Sometimes life is hard. Things go wrong, in life and in love and in business and in friendship and in health and in all the other ways that life can go wrong. And when things get tough, this is what you should do.
Make good art.
I’m serious. Husband runs off with a politician? Make good art. Leg crushed and then eaten by mutated boa constrictor? Make good art. IRS on your trail? Make good art. Cat exploded? Make good art. Someone on the Internet thinks what you’re doing is stupid or evil or it’s all been done before? Make good art. Probably things will work out somehow, and eventually time will take the sting away, but that doesn’t matter. Do what only you can do best. Make good art.
Make it on the bad days. Make it on the good days too.
And fifthly, while you are at it, make your art. Do the stuff that only you can do.
The urge, starting out, is to copy. And that’s not a bad thing. Most of us only find our own voices after we’ve sounded like a lot of other people. But the one thing that you have that nobody else has is you. Your voice, your mind, your story, your vision. So write and draw and build and play and dance and live as only you can.
The moment that you feel that, just possibly, you’re walking down the street naked, exposing too much of your heart and your mind than what exists on the inside, showing too much of yourself, that’s the moment you may be starting to get it right.
The things I’ve done that worked the best were the things I was the least certain about, the stories where I was sure they would either work, or more likely be the kinds of embarrassing failures that people would gather together and discuss until the end of time. They always had that in common: looking back at them, people explain why they were inevitable successes. And while I was doing them, I had no idea. I still don’t. And where would be the fun in making something you knew was going to work?
And sometimes the things I did really didn’t work. There are stories of mine that have never been reprinted. Some of them never even left the house. But I learned as much from them as I did from the things that worked.
Sixthly, I am going to pass on some secret freelancer knowledge. Secret knowledge is always good. And it is useful for anyone who ever plans to create art for other people, to enter a freelance world of any kind. I learned it in comics, but it applies to other fields too. And it’s this:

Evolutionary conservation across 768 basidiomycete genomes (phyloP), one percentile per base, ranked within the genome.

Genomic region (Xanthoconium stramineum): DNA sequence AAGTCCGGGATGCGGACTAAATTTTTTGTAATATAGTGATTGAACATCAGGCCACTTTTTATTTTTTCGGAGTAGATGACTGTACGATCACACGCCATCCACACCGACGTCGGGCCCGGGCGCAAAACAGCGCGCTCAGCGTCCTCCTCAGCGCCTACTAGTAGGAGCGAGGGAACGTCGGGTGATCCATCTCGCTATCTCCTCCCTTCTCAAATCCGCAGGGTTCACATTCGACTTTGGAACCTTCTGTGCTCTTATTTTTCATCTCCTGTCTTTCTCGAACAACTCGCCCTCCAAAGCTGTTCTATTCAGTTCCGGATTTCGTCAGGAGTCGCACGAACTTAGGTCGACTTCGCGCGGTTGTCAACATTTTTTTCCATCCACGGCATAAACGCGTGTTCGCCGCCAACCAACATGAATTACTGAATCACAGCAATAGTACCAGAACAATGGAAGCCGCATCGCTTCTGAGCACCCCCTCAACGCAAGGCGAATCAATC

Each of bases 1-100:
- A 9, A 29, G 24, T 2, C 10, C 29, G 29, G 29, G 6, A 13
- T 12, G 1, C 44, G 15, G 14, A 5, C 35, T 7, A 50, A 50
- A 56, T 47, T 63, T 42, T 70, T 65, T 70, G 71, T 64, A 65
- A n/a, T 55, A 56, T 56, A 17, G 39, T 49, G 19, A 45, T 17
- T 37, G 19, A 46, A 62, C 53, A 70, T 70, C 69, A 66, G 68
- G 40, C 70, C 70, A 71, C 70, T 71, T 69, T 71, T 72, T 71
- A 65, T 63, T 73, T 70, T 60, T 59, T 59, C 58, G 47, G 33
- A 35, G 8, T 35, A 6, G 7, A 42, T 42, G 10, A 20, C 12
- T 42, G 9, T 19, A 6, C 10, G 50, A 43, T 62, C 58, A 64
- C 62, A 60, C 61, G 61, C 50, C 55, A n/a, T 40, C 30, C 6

People get hired because, somehow, they get hired. In my case I did something which these days would be easy to check, and would get me into a lot of trouble, and when I started out, in those pre-internet days, seemed like a sensible career strategy: when I was asked by editors who I’d written for, I lied. I listed a handful of magazines that sounded likely, and I sounded confident, and I got jobs. I then made it a point of honor to have written something for each of the magazines I’d listed to get that first job, so that I hadn’t actually lied, I’d just been chronologically challenged. You get work, however you get work.
But people keep working in a freelance world, and more and more of today’s world is freelance, because their work is good, and because they are easy to get along with, and because they deliver the work on time. And you don’t even need all three. Two out of three is fine. People will tolerate how unpleasant you are if your work is good and you deliver it on time. People will forgive the lateness of your work if it’s good, and if they like you. And you don’t have to be as good as everyone else if you’re on time and it’s always a pleasure to hear from you.
So when I agreed to give this address, I thought what is the best piece of advice I was ever given. And I realized that it was actually a piece of advice that I had failed – and it came from Stephen King, it was 20 years ago, at the height of the success of – the initial success of Sandman, the comic I was writing. I was writing a comic people loved and they were taking it seriously. And Stephen King liked Sandman and my novel with Terry Pratchett, Good Omens, and he saw the madness that was going on, the long signing lines, all of that stuff, and his advice to me was this: “This is really great. You should enjoy it.” And I didn’t.
Best advice I ever got but I ignored. Instead I worried about it. I worried about the next deadline, the next idea, the next story. There wasn’t a moment for the next 14 or 15 years that I wasn’t writing something in my head, or wondering about it. And I didn’t stop and look around and go, this is really fun. I wish I’d enjoyed it more. It’s been an amazing ride. But there were parts of the ride I missed, because I was too worried about things going wrong, about what came next, to enjoy the bit that I was on.
That was the hardest lesson for me, I think: to let go and enjoy the ride, because the ride takes you to some remarkable and unexpected places.